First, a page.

Tension. Blended. Experimental.
These are the words our practitioners chose when asked to describe North Carolina’s education ecosystem at the recent Sustainable Business and Social Impact Conference. More importantly, these words quickly came to life as Darrell Alison, Dawn Arthur (Fuqua MBA ’13), Alex Quigley, Minnie Forte-Brown, shared their diverse perspectives on the challenges and opportunities North Carolina’s education system is facing at this moment in time.
At CASE, we believe no one leader or organization can solve our greatest global challenges alone. Instead, real social impact requires an ecosystem approach: an understanding of the broad environment in which one works and strategies to shape that environment in pursuit of dynamic problem solving. During this SBSI education session, panelists highlighted several ecosystem issues:
- Tradition and turf are powerful
- Collaboration is tough
- Opportunity for innovation is everywhere
- Sustained impact requires a dynamic talent pipeline
- Leadership matters. Always.
Tradition and Turf
As longtime Durham Public Schools Board of Education member and former chair Minnie Forte-Brown noted, traditional school districts today educate 87% of our North Carolina’s children. As the entity that will likely always serve the majority, public schools’ scale and potential for impact is unmatched; however, the tradition and territoriality that at times accompany public schools’ reach can also hold back innovation.
While the panelists approached education from different perspectives and models, they clearly shared a common vision of opportunity for all North Carolina children. Actually achieving that vision requires collaboration across boundaries. An ecosystem approach to social change assumes interconnectedness and interdependencies among diverse stakeholders; however, true collaboration necessitates stakeholder willingness to explore all options that may lead to change – not just the traditional, accepted strategies of any one group. As a pioneering member of both a public school board of education and charter school board of directors, Forte-Brown called for education leaders to focus on collaborative efforts to create a system of great schools, instead of myopically focusing on what it will take to create one great school system.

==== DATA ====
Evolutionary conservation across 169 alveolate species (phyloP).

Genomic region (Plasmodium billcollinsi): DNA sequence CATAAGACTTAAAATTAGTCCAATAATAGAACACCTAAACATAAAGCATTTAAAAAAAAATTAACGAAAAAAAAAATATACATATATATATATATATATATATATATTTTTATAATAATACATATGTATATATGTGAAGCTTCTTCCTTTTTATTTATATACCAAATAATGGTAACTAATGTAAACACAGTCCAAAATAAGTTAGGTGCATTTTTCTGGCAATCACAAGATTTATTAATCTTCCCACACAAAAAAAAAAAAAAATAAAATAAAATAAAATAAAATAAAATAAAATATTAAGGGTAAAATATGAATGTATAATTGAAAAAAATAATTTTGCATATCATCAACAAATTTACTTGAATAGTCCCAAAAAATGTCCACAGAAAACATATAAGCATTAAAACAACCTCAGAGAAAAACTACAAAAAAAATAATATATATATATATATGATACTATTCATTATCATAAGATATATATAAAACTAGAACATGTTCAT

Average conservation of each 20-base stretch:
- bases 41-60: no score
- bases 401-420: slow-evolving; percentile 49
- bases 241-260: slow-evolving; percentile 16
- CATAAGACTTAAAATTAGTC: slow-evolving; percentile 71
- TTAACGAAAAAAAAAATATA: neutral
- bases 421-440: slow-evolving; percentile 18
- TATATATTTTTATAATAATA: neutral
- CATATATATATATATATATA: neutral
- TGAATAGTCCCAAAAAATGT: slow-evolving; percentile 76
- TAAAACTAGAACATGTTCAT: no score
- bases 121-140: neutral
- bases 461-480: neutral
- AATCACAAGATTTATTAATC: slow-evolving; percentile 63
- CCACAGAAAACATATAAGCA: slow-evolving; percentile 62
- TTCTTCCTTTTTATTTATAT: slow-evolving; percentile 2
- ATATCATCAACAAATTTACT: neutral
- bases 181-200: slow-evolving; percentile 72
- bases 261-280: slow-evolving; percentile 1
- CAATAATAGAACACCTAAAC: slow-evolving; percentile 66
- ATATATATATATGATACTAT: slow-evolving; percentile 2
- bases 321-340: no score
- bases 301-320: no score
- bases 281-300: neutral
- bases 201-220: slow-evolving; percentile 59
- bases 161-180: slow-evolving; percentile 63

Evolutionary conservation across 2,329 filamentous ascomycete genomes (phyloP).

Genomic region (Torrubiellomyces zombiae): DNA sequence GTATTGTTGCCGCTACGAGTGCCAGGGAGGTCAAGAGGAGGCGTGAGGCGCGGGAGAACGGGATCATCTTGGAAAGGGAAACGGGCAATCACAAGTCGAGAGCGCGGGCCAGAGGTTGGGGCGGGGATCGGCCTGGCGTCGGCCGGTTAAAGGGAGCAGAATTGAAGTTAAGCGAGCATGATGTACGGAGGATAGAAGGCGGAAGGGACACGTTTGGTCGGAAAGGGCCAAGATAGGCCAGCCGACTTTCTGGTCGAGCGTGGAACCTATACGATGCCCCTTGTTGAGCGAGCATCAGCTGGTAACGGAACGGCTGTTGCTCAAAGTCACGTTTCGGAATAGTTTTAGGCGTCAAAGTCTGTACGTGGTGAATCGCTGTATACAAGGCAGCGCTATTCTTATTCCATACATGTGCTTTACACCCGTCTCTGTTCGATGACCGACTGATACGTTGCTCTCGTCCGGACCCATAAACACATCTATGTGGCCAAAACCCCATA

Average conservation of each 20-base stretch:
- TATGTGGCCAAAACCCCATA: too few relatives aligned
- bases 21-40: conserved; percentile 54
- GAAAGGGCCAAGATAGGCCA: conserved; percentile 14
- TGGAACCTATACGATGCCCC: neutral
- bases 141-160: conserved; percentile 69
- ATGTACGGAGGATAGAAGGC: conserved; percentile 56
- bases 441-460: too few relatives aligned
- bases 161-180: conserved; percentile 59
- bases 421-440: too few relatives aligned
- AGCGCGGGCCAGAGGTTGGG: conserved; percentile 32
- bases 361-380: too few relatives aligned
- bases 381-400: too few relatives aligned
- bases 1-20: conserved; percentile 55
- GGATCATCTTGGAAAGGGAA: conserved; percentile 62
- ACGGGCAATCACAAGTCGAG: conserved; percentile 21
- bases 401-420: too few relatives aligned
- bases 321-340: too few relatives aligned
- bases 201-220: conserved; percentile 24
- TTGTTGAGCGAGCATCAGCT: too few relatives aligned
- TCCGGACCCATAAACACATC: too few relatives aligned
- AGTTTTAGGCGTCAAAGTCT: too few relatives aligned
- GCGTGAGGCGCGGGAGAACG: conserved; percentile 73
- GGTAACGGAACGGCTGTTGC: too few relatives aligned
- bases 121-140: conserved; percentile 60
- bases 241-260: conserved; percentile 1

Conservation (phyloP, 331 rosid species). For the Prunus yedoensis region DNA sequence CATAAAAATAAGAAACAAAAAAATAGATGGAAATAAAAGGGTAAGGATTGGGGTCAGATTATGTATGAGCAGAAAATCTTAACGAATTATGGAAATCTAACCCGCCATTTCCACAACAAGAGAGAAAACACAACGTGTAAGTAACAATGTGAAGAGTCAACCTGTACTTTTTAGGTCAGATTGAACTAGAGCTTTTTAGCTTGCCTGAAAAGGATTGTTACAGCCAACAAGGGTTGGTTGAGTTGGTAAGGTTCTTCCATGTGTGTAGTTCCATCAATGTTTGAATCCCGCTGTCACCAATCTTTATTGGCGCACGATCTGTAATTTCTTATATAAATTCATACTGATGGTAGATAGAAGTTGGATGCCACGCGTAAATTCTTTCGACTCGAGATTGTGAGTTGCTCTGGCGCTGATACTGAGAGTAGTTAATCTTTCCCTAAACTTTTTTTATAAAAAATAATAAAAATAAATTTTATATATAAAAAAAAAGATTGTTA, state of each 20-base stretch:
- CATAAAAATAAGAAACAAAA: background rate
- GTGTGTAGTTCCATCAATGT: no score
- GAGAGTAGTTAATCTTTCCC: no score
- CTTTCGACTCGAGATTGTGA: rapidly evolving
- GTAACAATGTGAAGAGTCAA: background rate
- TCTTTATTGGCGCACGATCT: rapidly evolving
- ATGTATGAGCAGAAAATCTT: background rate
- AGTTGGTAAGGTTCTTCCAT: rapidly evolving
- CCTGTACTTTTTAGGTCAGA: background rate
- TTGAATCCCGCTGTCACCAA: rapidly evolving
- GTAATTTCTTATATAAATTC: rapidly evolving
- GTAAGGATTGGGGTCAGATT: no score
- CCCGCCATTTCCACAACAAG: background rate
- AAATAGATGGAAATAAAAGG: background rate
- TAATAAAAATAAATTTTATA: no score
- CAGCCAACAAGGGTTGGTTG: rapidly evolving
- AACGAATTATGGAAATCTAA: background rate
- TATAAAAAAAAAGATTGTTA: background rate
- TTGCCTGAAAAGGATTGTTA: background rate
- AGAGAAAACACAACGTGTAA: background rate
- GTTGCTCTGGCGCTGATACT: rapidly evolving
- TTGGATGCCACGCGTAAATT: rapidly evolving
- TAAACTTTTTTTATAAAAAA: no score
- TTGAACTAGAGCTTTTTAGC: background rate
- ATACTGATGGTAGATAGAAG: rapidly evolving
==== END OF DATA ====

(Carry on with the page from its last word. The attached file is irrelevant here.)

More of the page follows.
When thinking about innovation, KIPP- Eastern North Carolina Chief Operating Officer Dawn Arthur and her team first center themselves on the question: Are we doing everything we can to protect and help kids? In the spirit of that question, PAVE Academy Managing Director Alex Quigley noted significant room for innovation in the ways that district schools and charter schools might partner. Specifically, the scale of traditional school districts positions them as contract providers for services that charter schools need, but aren’t built to add value in. Partnering with charter schools to provide services such as IT, transportation and nutrition could generate new revenue for traditional district schools.
Charter school accountability and reach are also ripe for innovation according to Quigley and Parents for Educational Freedom in NC President Darrell Allison. As innovative school governance structures, charter schools have increased flexibility in areas such as staffing and curriculum. In exchange for that flexibility, these schools should also have increased external accountability, according to Quigley who also serves as chair of the NC Charter School Advisory Board. Allison called for thinking through how charter innovations can reach more of North Carolina’s rural students. According to Allison, 47 of NC’s 100 counties do not currently have any charter schools.
Leadership & Talent
Social impact is fundamentally people-work. And in education, this couldn’t be more true. As Quigley said, “Great schools don’t happen without great leadership.” As North Carolina looks to scale charter school innovations across the state to reach the more than 30,000 families currently on school waitlists, both Quigley and Allison called for innovation in our state’s principal pipelines, while Forte-Brown, noted that regardless of school model, no leader is more important that the teacher in the classroom.
Because leadership at every level is critical, panelists called on MBA students to put their skills to use in North Carolina’s education ecosystem. Regardless of school model or geographic location, skills in strategy, finance, and talent management are needed to help ensure that every child gets the educational opportunities she deserves.